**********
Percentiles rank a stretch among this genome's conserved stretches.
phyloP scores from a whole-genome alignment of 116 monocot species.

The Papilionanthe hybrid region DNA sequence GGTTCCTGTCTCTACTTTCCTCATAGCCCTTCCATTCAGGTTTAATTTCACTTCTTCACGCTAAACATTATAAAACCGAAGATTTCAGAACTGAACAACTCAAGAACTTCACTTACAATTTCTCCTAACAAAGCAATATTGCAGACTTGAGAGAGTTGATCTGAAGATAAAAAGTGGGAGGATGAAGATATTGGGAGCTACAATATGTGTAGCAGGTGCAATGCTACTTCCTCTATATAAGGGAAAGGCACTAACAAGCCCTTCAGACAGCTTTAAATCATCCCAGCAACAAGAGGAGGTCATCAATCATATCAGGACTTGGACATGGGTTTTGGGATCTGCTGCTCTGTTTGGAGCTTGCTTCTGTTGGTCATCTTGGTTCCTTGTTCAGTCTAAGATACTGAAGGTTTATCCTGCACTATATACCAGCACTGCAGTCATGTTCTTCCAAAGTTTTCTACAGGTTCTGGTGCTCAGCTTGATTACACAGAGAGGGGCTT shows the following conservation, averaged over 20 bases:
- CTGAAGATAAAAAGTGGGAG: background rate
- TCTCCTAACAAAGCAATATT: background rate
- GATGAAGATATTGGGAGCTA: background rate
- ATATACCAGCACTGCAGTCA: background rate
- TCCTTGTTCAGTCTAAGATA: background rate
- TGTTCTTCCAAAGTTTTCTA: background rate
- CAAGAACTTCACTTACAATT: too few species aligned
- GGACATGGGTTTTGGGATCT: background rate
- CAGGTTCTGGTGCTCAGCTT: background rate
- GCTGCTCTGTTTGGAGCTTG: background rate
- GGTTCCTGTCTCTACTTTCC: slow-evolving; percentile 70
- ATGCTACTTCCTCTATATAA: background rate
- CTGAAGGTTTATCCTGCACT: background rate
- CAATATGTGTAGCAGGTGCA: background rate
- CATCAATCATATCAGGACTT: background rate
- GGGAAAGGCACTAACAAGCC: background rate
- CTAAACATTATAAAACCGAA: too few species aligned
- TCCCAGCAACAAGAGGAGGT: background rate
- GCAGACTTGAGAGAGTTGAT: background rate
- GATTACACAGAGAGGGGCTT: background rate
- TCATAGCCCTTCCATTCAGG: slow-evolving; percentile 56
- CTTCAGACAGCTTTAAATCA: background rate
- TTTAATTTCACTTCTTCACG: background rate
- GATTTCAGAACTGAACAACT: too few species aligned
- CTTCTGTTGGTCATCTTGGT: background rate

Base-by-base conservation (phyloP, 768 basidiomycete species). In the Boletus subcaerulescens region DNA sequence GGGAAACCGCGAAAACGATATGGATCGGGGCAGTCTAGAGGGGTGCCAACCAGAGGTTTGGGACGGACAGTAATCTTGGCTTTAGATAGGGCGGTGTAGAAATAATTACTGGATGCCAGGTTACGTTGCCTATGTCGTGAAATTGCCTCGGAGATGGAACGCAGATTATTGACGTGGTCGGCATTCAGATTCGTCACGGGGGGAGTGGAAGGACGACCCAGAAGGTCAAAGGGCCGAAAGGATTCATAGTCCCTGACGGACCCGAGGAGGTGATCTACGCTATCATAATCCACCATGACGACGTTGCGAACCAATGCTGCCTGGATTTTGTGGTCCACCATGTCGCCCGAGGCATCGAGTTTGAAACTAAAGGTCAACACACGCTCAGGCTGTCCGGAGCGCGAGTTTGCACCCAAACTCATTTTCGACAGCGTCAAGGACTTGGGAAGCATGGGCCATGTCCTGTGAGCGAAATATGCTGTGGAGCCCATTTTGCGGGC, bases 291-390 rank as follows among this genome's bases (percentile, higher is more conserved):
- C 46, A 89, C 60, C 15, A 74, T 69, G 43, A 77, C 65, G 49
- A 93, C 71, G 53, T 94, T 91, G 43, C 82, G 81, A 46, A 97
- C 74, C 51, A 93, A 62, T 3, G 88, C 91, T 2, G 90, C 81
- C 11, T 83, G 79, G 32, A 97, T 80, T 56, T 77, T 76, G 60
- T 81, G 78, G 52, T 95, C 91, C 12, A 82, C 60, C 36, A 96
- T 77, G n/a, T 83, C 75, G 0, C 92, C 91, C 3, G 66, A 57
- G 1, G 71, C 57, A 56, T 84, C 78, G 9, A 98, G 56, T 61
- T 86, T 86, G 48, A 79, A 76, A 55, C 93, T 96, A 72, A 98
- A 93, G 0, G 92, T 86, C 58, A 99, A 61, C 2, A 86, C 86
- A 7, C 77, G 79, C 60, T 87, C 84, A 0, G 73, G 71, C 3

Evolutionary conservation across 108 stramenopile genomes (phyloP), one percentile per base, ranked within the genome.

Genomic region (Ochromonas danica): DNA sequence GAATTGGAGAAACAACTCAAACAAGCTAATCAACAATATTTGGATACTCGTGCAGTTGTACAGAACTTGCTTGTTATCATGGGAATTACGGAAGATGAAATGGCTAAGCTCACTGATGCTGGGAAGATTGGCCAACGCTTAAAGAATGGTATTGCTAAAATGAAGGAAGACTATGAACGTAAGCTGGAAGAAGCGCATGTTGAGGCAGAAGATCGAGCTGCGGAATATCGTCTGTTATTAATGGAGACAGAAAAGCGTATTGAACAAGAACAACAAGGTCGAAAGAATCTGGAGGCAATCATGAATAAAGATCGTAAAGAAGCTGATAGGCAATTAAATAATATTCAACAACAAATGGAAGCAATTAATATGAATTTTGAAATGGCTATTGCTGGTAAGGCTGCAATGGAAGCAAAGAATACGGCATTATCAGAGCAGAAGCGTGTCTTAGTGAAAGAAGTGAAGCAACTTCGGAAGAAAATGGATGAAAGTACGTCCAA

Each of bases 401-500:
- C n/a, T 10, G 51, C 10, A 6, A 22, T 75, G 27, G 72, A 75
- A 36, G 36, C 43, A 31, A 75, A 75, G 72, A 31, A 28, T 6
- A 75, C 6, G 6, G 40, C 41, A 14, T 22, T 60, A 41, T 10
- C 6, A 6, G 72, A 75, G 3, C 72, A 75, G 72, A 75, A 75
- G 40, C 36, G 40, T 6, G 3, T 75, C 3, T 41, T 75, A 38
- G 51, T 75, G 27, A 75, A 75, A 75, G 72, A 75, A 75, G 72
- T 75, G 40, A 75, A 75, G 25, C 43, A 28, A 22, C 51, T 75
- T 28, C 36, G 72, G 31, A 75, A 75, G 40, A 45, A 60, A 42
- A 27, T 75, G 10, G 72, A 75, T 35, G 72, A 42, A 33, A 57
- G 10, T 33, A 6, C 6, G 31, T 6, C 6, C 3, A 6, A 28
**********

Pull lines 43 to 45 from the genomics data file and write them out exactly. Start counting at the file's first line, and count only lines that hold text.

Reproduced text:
- C n/a, T 10, G 51, C 10, A 6, A 22, T 75, G 27, G 72, A 75
- A 36, G 36, C 43, A 31, A 75, A 75, G 72, A 31, A 28, T 6
- A 75, C 6, G 6, G 40, C 41, A 14, T 22, T 60, A 41, T 10